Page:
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Waste & Recycling June 28, 2023 01:47:10 PM

Demand for recycled plastic in packaging is growing. So are concerns about potential health risks.

Anil Mathews
ScrapMonster Author
A bevy of recent studies have raised questions about health effects from plastic, including recycled material, as companies and regulators increasingly look at ways to advance its use.

Demand for recycled plastic in packaging is growing. So are concerns about potential health risks.

Awave of recent reports and studies have raised fresh questions about the health risks of plastics, potentially complicating the discussion around the material’s role in food and beverage packaging and efforts to increase the use of recycled content.

Certain chemicals, such as bisphenol A (BPA) — found in plastic bottles, food can linings and other products — have been the subject of public concern for years. Now, a raft of releases from groups such as Bloomberg Philanthropies and Greenpeace are prompting new concerns about risks to humans from exposure to plastics more broadly. In the U.S., some of the complaints also concern the Food and Drug Administration’s handling of reviews for the chemical components of recycled and virgin plastics.

A United Nations Environment Programme report released in May, which surveyed the latest science on chemicals in plastics, found that of the 7,000 substances associated with the materials, almost half contain one or more hazardous property linked to adverse health effects.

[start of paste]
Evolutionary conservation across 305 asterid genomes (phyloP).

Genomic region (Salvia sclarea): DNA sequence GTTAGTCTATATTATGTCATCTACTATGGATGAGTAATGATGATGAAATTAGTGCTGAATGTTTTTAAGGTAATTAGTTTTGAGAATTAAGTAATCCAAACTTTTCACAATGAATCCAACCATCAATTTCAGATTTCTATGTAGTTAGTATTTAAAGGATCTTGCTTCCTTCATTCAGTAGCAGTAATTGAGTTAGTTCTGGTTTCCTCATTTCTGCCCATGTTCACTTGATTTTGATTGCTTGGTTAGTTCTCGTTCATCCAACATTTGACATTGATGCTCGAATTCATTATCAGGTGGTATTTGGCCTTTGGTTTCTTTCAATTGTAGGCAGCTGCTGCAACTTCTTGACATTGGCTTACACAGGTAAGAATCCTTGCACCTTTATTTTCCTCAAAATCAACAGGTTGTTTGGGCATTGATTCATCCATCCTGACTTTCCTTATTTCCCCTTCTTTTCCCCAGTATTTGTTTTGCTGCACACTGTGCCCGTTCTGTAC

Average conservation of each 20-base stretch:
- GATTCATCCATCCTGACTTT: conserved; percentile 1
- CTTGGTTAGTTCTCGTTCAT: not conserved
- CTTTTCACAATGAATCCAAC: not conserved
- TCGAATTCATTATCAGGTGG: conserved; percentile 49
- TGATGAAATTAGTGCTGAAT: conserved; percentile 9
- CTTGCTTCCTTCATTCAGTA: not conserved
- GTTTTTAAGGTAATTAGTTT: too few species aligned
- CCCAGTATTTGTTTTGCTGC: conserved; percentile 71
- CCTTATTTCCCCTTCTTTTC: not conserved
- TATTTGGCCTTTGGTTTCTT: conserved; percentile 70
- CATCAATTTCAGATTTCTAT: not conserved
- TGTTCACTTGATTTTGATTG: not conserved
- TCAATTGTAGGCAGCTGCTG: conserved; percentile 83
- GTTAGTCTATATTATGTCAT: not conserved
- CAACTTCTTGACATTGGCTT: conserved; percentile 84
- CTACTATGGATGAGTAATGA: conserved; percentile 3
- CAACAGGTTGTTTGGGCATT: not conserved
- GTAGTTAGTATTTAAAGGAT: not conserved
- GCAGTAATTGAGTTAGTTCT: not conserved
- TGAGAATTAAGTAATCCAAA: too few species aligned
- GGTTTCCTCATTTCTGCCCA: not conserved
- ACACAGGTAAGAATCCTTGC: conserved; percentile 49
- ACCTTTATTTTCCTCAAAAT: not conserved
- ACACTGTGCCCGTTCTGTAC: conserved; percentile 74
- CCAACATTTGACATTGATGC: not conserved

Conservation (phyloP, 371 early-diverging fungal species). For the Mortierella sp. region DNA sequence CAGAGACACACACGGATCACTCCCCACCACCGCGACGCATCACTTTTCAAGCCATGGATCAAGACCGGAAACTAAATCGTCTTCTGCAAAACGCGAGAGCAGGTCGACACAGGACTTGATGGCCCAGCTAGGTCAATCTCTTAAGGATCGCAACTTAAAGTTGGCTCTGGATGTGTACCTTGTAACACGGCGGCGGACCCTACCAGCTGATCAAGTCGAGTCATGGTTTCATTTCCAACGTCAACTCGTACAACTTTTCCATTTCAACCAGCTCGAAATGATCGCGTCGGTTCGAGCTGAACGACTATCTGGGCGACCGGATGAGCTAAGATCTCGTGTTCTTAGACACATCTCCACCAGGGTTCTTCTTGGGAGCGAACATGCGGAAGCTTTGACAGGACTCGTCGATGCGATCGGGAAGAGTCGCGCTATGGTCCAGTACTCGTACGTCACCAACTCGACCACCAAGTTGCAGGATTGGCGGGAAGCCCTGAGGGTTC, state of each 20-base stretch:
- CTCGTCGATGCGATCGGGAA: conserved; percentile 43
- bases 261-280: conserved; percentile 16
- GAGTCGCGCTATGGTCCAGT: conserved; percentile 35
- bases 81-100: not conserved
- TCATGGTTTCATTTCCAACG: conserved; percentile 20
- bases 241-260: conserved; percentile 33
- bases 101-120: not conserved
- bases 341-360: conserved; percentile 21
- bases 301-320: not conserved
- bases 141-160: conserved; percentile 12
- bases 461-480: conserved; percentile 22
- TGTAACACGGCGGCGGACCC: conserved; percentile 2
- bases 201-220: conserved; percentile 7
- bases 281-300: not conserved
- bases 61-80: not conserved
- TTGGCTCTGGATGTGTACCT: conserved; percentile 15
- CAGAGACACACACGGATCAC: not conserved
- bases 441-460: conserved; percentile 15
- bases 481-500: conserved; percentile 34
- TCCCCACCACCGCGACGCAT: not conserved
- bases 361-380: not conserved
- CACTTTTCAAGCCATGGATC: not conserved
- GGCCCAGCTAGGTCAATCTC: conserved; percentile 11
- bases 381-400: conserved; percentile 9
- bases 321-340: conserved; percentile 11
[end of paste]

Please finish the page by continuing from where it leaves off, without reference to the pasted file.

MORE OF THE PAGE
Another recent analysis, conducted by Boston College’s Global Observatory on Planetary Health in partnership with Australia’s Minderoo Foundation and the Centre Scientifique de Monaco, concluded that “current patterns of plastic production, use, and disposal are not sustainable and are responsible for significant harms to human health, the environment and the economy, as well as for deep societal injustices.” Many manufacturing and plastic processing facilities — and the pollution they generate — are located in low-income areas, the authors noted. 

Environment and health advocates call for more reuse systems and a reduction in the use of plastics altogether. These and other assessments highlight a need for a much higher recycling rate and an increase in the types of plastics that can be recycled.

According to the UNEP report, increasing recycling could reduce plastic pollution by an additional 20% by 2040 after also pursuing efforts such as “eliminating problematic and unnecessary plastics.” A separate 2022 report by the recycling advocacy organization Reloop calls for a ramp-up of closed-loop recycling and boosting the collection of drink packaging to a 90% rate.

But sources say such goals can be stymied by a lack of available recycled material. And some fear the dearth of recycled plastic could potentially be exacerbated by any new health-related regulations for packaging that governments adopt in response to recent research.Even as demand for recycled plastic rises it may be increasingly difficult for manufacturers to source an adequate supply — at least with the polymers, designs and recycling processes currently in use. 

According to its latest quarterly financial filing, Republic had 72 recycling centers in its portfolio as of March. The industry’s second-largest company reported 2% of its revenue came from “recycling processing and commodity sales” in Q1. That share could potentially rise in the future as Republic starts opening planned secondary plastics recycling facilities or if values for commodities such as cardboard see sustained improvements from a recent slump.

Courtesy : https://www.wastedive.com/

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